- P2PU tries to emulate other MOOC websites, however it falls short. It does not have as much content as one would expect, and its list of courses falls short when compared to its competitor, but it does have some very interesting courses, such as the GameON! Video Game Design & Development – Level 1 for game fans, the Writing for the Web for beginners who wish to learn the basics of making a blog and the more advanced coursesProgramming with the Twitter API and Haml and Sass for those who want to get to the next level by using social websits or by learning Ruby and Ruby on Rails.
2.1.2 Non-free but with trials, limited access or a free plan
- Codeschool is an online learning platform that teaches a variety of programming and web design skills through videos, quizzes and even podcasts. Courses range from beginner to advanced levels and you get to earn rewards and badges as you learn. Although Codeschool also has a variety of courses to choose from, it does require payment in the form of a monthly fee, but they also have some very good free courses that we recommend:
- Try jQuery
- Discover DevTools
- Try Ruby
- Rails for Zombies Redux
- Try Git
- Tree House
- A complete journey from Zero to Hero, Tree house has courses to teach you programming, web site making, and it also teaches you how to start your own company or make applications for iOS or Android. Although it is a payed service you still have a 30 days trial, so we strongly recommend you to take a look.
- Lynda is an online platform with courses for pretty much anything. Its Web courses are well divided into its sub-categories. It has videos and tutorials as well, but it does also require payment in the form of a subscription, and although it does offer a trial of 7 days, you still have to provide a valid credit card.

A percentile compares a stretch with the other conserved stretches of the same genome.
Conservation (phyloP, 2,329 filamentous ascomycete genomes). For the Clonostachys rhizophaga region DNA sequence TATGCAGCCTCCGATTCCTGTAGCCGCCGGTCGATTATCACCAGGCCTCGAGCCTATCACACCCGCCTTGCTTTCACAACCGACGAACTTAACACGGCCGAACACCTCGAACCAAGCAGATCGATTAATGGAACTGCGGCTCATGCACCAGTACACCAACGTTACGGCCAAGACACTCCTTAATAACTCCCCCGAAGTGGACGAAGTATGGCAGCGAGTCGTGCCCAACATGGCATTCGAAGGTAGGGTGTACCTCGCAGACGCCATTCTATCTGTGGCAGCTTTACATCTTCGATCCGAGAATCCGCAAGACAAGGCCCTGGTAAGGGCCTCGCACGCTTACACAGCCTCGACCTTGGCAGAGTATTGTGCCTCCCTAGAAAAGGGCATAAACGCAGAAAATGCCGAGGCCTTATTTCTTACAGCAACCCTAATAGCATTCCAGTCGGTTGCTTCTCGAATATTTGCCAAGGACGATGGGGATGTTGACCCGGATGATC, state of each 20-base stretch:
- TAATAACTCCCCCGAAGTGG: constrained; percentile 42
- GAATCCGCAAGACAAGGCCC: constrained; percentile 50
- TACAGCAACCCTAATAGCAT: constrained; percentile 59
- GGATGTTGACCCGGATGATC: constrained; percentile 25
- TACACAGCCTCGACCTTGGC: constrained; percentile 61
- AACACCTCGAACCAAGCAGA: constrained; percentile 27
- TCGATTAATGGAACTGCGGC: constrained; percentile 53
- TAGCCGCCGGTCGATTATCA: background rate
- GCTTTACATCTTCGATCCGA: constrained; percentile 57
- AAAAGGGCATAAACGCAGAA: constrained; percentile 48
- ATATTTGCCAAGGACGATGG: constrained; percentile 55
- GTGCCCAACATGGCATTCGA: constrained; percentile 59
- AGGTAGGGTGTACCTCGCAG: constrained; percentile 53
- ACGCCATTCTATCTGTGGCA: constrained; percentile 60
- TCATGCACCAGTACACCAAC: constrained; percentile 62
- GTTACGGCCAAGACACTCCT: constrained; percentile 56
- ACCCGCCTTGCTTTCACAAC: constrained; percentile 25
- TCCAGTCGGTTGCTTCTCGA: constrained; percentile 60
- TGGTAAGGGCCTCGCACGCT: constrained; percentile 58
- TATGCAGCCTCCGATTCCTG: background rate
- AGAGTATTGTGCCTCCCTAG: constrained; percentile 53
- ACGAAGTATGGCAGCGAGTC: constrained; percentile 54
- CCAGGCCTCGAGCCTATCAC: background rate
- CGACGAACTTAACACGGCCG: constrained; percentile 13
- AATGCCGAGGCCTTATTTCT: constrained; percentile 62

- Tutsplus is a great repository of tutorials, guides and video lessons. Just like its competitors it also has requires membership, but it does offer some of its courses and tutorials completely for free. We recommend the course 30 Days to Learn HTML & CSS. A list of more free courses can be found in their free courses section as well.
2.2 Forums, Search Engines and Communities
The second line of defense of any web developer. While the previous resources are excellent for any beginner, these resources are perfect for any intermediate/advanced user. Here is a compilation of tools that you can use to improve your knowledge. They will not give you badges nor certificates, but you can still use them to ask questions and get out of trouble.
- Reddit is the internet’s gate to everything interesting, with information and contents about anything. Its community is organized in subreddits, groups of people that share a common interest. Of all the subreddits that exist, we strongly recommend the Web_Development and Web_Design subreddits.